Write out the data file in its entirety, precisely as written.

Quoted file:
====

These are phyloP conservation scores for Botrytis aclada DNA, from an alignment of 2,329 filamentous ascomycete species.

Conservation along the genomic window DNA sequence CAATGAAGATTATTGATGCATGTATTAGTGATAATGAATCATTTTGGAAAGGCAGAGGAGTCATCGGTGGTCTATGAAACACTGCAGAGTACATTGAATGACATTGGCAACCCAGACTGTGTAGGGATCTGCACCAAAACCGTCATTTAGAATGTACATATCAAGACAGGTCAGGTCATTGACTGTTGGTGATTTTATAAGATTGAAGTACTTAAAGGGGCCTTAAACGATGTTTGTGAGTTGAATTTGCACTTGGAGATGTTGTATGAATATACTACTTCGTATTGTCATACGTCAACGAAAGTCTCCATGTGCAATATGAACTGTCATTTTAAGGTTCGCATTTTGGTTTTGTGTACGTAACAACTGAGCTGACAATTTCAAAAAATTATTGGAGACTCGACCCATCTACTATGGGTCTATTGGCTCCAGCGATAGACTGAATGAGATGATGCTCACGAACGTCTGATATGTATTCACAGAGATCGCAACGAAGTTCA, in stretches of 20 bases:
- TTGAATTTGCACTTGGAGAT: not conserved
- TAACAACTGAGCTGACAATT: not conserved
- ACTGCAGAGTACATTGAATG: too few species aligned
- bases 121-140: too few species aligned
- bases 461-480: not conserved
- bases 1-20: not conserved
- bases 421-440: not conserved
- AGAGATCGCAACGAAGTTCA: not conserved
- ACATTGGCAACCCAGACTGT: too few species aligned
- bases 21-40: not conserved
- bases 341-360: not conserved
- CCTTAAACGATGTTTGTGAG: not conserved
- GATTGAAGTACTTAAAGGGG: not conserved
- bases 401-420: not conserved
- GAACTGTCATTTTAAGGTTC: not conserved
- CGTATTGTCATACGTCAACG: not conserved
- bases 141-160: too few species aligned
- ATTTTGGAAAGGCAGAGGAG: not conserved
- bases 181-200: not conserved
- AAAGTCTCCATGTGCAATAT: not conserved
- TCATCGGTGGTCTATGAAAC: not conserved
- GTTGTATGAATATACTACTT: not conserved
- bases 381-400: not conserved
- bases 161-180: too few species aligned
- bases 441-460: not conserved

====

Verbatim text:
These are phyloP conservation scores for Botrytis aclada DNA, from an alignment of 2,329 filamentous ascomycete species.

Conservation along the genomic window DNA sequence CAATGAAGATTATTGATGCATGTATTAGTGATAATGAATCATTTTGGAAAGGCAGAGGAGTCATCGGTGGTCTATGAAACACTGCAGAGTACATTGAATGACATTGGCAACCCAGACTGTGTAGGGATCTGCACCAAAACCGTCATTTAGAATGTACATATCAAGACAGGTCAGGTCATTGACTGTTGGTGATTTTATAAGATTGAAGTACTTAAAGGGGCCTTAAACGATGTTTGTGAGTTGAATTTGCACTTGGAGATGTTGTATGAATATACTACTTCGTATTGTCATACGTCAACGAAAGTCTCCATGTGCAATATGAACTGTCATTTTAAGGTTCGCATTTTGGTTTTGTGTACGTAACAACTGAGCTGACAATTTCAAAAAATTATTGGAGACTCGACCCATCTACTATGGGTCTATTGGCTCCAGCGATAGACTGAATGAGATGATGCTCACGAACGTCTGATATGTATTCACAGAGATCGCAACGAAGTTCA, in stretches of 20 bases:
- TTGAATTTGCACTTGGAGAT: not conserved
- TAACAACTGAGCTGACAATT: not conserved
- ACTGCAGAGTACATTGAATG: too few species aligned
- bases 121-140: too few species aligned
- bases 461-480: not conserved
- bases 1-20: not conserved
- bases 421-440: not conserved
- AGAGATCGCAACGAAGTTCA: not conserved
- ACATTGGCAACCCAGACTGT: too few species aligned
- bases 21-40: not conserved
- bases 341-360: not conserved
- CCTTAAACGATGTTTGTGAG: not conserved
- GATTGAAGTACTTAAAGGGG: not conserved
- bases 401-420: not conserved
- GAACTGTCATTTTAAGGTTC: not conserved
- CGTATTGTCATACGTCAACG: not conserved
- bases 141-160: too few species aligned
- ATTTTGGAAAGGCAGAGGAG: not conserved
- bases 181-200: not conserved
- AAAGTCTCCATGTGCAATAT: not conserved
- TCATCGGTGGTCTATGAAAC: not conserved
- GTTGTATGAATATACTACTT: not conserved
- bases 381-400: not conserved
- bases 161-180: too few species aligned
- bases 441-460: not conserved